\ 74 "Continuing of Service" and expanded on our concern that the backup and recovery plans for the NCC are inadequate. We stated: "Since the NCC has become such a critical element in the SSA's ability to serve its clients, we recommend that: the Social Security Administration immediately develop a workable strategy for surviving a partial or major loss at the National Computer Center." During our review, we found that this concern was shared by SSA's technical managers and senior executives. In February 1990, at the agency's request, our committee's charge was extended by contract modification to include a review and letter report on the approaches SSA might take in planning and selecting a workable disaster recover strategy. We began this new task by forming a subcommittee to meet separately with agency technical experts and managers, to review their plans, and to gather the background information needed for our review. This letter report summarizes the major issues, suggests strategic goals, identifies the primary alternatives, advises on the steps to take in planning for disaster recovery, and recommends that: SSA build a second data center, much smaller that the NCC, to share some of the processing load and provide for limited recovery of operations at either site. All Functions vs. Critical Functions The Social Security Administration should limit its disaster recovery strategy to a chosen set of critical functions rather than planning to back up ad of its processing functions, because fuR backup is impractical SSA managers have based SSA's disaster recovery plans on the assumption that it will continue to perform virtually all: of its functions, albeit more slowly. The SSA's Disaster Recovery Plan - NCC Critical Operations (undated), which we reviewed, states: '7he follomng operations have been designated as critical . . . Post-Entitlement, Claims, SST, Enumeration, Earnings Record Maintenance, and Black Lung." Following the initial meeting of our subcommittee, we asked SSA managers to develop a limited list of functions it must continue to fulfill even if the NCC were lost. Thus far, SSA managers have not been able to decide which functions are critical or, conversely, which functions they will curtail or suspend following a loss of the NCC. For example, a draft SSA white paper (dated 12/15/89) provided for our review lists four options for backup and recovery, but each one specifies performing 100 percent of the programmatic workload. At our urging, SSA made a preliminary effort to identity a reduced list of workload priorities and deferrable workloads, but the results presented to us were offered as tentative and not definitive of the agency's plans. ted _ ~ ~ . 1 , ~ ~ ~ ~ ~ . ~ ~ ~ . Electing runctlons tnat VIA Will suspend or curtail during an emergency runs against the agency's culture, which is rooted in its public service mission. It can also provoke turf battles within the agency over which functions are more important than others. Also, such selections are rife with political implications that dew logical determination and usually change with the priorities of the administration. Given the internal and external politics and the technical impediments of the current software, a strategy to run everything, but more slowly, may seem to be a good compromise because it avoids hard decisions, but it is costly because it requires greater processing capacity. Thus far, SSA has not been able to select a critical subset of its workload that can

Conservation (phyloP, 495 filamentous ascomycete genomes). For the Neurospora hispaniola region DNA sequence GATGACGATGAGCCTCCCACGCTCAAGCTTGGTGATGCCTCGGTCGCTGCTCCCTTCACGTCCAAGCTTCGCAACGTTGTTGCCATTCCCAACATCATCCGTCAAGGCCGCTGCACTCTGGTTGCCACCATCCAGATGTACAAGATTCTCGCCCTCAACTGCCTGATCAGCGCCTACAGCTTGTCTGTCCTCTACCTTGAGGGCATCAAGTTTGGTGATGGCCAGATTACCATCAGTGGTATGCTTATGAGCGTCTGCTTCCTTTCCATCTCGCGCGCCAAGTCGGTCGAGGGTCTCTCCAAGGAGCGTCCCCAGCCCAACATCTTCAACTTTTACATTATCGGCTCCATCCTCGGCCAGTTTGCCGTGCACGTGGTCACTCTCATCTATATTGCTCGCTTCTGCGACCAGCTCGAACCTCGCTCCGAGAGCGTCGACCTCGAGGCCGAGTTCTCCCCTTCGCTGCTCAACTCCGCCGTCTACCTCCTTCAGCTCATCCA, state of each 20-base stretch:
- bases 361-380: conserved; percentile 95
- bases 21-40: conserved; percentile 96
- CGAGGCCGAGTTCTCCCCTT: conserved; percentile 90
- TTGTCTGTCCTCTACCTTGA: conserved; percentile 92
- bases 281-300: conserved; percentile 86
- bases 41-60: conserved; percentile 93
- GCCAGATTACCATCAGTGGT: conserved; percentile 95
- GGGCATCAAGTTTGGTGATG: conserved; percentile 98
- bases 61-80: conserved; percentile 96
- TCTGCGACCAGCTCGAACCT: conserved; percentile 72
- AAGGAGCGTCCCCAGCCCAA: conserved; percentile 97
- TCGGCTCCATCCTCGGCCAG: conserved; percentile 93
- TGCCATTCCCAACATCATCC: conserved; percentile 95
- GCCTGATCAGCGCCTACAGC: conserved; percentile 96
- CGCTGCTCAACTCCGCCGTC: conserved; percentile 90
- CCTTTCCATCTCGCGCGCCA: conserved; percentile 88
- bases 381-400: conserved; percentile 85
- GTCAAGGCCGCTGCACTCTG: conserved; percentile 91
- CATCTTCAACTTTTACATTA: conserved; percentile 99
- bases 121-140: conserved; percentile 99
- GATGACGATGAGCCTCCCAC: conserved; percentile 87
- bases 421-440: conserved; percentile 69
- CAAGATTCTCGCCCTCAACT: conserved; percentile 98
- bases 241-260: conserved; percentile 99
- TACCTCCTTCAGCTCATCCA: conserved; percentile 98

OCR for page 73